In his case, the buyer told the company that the delivery address was being converted into a cafe and then proceeded to order goods worth £8,000 over a two-month period. Card details were checked and verified by the card payment provider, but after three months it was hit with a chargeback.
“I deliberately didn’t contact the person ordering the goods to make him aware that I knew what had happened — subsequently he rang to order more goods which I said I would process,” wrote Stoker. “I set up the fake delivery date and address where goods would be delivered, informed police and they were not interested.”
Incidentally, Catertech, too, said it alerted police to its incident but was told that they did not have the resources to properly investigate. Stoker, meanwhile, says that now he runs his own business, he refuses to take any card payments due to the lack of back-up from the companies that provide the card payment services.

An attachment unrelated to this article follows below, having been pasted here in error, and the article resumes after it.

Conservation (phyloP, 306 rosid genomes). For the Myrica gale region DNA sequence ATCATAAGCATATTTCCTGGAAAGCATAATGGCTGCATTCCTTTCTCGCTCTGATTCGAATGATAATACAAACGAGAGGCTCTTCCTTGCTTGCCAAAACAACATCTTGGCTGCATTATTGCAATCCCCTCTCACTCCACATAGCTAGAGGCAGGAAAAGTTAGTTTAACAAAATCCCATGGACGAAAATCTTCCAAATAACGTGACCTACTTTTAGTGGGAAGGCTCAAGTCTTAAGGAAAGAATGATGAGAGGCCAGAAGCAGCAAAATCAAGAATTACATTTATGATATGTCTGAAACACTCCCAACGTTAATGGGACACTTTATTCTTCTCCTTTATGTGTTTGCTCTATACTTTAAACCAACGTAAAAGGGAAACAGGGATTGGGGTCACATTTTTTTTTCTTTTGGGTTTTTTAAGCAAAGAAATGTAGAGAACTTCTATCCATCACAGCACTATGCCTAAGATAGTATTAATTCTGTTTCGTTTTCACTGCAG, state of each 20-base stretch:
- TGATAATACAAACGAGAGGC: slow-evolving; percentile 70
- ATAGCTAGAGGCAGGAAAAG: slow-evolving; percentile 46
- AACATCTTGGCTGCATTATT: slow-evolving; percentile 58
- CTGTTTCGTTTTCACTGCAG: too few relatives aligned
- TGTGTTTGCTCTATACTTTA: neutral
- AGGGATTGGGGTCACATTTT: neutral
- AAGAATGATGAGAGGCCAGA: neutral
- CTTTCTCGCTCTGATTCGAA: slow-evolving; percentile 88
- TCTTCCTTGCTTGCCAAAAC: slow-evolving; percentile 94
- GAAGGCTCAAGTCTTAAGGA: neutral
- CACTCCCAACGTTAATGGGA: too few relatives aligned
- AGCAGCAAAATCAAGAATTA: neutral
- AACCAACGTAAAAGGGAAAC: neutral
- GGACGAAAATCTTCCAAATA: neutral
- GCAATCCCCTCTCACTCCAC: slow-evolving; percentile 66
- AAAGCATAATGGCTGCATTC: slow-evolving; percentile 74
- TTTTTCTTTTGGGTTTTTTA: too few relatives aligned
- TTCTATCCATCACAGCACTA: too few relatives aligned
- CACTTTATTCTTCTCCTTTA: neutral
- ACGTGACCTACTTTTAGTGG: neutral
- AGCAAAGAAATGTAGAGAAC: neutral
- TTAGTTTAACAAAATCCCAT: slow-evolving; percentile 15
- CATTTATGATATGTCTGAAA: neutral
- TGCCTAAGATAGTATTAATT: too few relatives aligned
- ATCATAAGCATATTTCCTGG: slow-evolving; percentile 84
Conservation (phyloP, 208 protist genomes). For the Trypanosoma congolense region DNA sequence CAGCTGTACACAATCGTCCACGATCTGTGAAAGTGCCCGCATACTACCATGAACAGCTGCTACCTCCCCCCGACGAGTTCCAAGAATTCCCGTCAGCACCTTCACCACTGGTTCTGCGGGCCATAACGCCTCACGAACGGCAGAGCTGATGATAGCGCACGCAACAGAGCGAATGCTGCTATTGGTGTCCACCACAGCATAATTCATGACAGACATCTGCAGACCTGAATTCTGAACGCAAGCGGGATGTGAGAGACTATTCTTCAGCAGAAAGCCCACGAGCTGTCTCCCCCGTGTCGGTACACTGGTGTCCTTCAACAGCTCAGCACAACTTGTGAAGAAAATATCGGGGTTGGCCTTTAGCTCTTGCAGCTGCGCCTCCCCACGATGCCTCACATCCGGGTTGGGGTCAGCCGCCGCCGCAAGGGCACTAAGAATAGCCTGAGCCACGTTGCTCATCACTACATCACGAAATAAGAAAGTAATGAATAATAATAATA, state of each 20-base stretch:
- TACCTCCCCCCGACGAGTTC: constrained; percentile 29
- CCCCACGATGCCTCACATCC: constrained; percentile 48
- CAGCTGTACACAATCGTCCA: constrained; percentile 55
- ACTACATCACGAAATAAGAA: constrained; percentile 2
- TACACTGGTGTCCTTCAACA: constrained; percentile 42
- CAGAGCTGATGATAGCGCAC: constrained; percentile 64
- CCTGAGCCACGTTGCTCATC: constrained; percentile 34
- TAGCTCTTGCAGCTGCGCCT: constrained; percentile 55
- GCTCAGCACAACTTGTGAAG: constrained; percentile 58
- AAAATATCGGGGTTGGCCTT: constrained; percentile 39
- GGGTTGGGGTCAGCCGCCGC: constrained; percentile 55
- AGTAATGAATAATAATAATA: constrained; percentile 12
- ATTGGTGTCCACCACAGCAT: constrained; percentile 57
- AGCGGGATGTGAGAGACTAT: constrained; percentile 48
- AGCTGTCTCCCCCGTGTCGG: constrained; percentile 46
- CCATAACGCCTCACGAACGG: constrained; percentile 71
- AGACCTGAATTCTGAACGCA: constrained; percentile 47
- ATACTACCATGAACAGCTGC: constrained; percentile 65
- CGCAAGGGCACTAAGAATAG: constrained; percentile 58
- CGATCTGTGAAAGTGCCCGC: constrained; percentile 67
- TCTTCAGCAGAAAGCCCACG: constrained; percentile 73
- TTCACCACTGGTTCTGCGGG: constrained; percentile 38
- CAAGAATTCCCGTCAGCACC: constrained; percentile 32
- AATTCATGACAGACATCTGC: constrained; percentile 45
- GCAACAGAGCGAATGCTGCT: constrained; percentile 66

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Other distributors also say they now endeavour to build in as much security to the credit card processing procedure as possible. Lyndon Moorby, director of YCE Catering Equipment, notes: “We have a credit limit in place for ‘over the phone’ sales, and where possible we check people out beforehand. We don’t release any goods until the payment has gone through and been approved, but that wouldn’t help if we’d been caught out like the guys at Catertech.”